Google’s Android mobile operating system was made available under an open source license Tuesday morning.
Android leapfrogged the release of T-Mobile’s G1 smartphone, the first commercial device powered by Android, by one day. The G1 will go on sale Wednesday at T-Mobile retail stores. Under a special arrangement, T-Mobile downtown San Francisco store will have the G1 phones for sale on Tuesday night — 11 hours earlier than the rest of the country. Watch Wired.com’s Gadget Lab for coverage of the G1 launch.
The Android code was released largely under the Apache 2.0 open source license.
According to the Android website, Tuesday’s release “offers a full stack: an operating system, middleware, and key mobile applications. It also contains a rich set of APIs that allows third-party developers to develop great applications.” Among the features accessible via those APIs are the speech recognition engine, some software development tools and virtual libraries. There’s also embedded Linux (the system was built using the Linux kernel). Not to be confused with Android’s software development kit (SDK), the toolset used to build individual applications which was released earlier this year, Tuesday’s source code release offers the operating system code — the actual software which runs the applications.
While this is a major development for open-source mobile software, don’t get too excited about abandoning your current mobile OS just yet. The Android code is available to all takers, but the process of installing it on the market’s current crop of smartphone devices is still hit-or-miss. For those of us eager to install the operating system on our own phones, the burden of adapting Android’s OS to our phones is on us. Accommodating the hardware, from the camera to the keyboard (or lack of one), is entirely up to cell phone developers and developers — with Google’s support, of course. Google is openly courting developers to suggest and contribute new features.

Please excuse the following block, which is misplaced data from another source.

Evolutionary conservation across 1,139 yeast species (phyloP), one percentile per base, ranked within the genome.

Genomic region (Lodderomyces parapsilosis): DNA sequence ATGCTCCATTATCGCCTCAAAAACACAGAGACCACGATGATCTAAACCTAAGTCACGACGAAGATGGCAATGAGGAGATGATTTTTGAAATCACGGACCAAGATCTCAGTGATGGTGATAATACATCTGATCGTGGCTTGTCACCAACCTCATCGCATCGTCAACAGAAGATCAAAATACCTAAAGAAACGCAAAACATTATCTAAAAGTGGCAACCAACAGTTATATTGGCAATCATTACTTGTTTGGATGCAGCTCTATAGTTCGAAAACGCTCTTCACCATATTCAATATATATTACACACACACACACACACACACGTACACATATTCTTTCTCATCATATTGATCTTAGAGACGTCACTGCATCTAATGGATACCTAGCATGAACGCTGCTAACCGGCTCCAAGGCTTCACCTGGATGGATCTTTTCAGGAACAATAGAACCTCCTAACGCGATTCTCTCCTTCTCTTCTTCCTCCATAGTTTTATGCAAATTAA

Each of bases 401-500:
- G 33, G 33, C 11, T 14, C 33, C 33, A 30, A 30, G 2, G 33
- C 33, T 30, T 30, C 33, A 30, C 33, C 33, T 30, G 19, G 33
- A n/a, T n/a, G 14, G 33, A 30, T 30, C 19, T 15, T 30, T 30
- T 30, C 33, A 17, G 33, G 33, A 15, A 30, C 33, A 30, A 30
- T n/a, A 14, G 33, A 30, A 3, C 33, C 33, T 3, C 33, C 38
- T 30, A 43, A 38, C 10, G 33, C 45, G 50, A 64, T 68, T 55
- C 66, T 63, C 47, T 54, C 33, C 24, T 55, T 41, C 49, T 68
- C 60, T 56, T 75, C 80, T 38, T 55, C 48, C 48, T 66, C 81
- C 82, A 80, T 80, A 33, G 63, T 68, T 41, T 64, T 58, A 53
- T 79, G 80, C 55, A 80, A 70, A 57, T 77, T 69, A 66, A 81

For those without that level of commitment, you’re going to have to wait until someone else does it for you, which can mean months or years before you get a chance to run Android reliably on your phone. That is, unless you buy T-Mobile’s G1 phone or whatever device arrives next.
The implications of an open source mobile stack are endless. Android was designed from the beginning to run on a variety of mobile devices. It opens up the software for manipulation at the creative whim of any mobile software designer. From that point of view, the version you’ll find on the G1 device is basically the bare-bones version of the operating system. However, whatever future mobile OS utopia that’s signaled by this release will take some time to arrive.
Since Google’s code is being released under an Apache open source license, we can expect to see multiple branches of the bare-bones version. For example, branches will most likely pop up for each of the major cellphone providers. Similarly, Android’s openness grants Google an interesting competitive advantage against other mobile OS providers like Nokia, RIM and Apple. If history is any indicator, mobile software companies have found it difficult to match the speed at which the open source community develops and updates its software. If the developer army behind the open source community embraces Android’s code (and the mobile industry watches in wonder to see if it will), we’re likely to see new advancements within Android appear quickly, adding pressure to competitors to play catch-up. Nokia has already latched on to Google’s strategy by snatching up the Symbian operating system, which runs on most of its phones, and intending to release it under an open source license as well. By contrast, Apple and RIM, which makes the BlackBerry, argue the control they maintain over their software offers greater stability.
Android’s source code is available at source.android.com. Third-party application SDK’s are available at the developers site. For more information on Android on existing gadgetry, check out Gadget Lab’s coverage.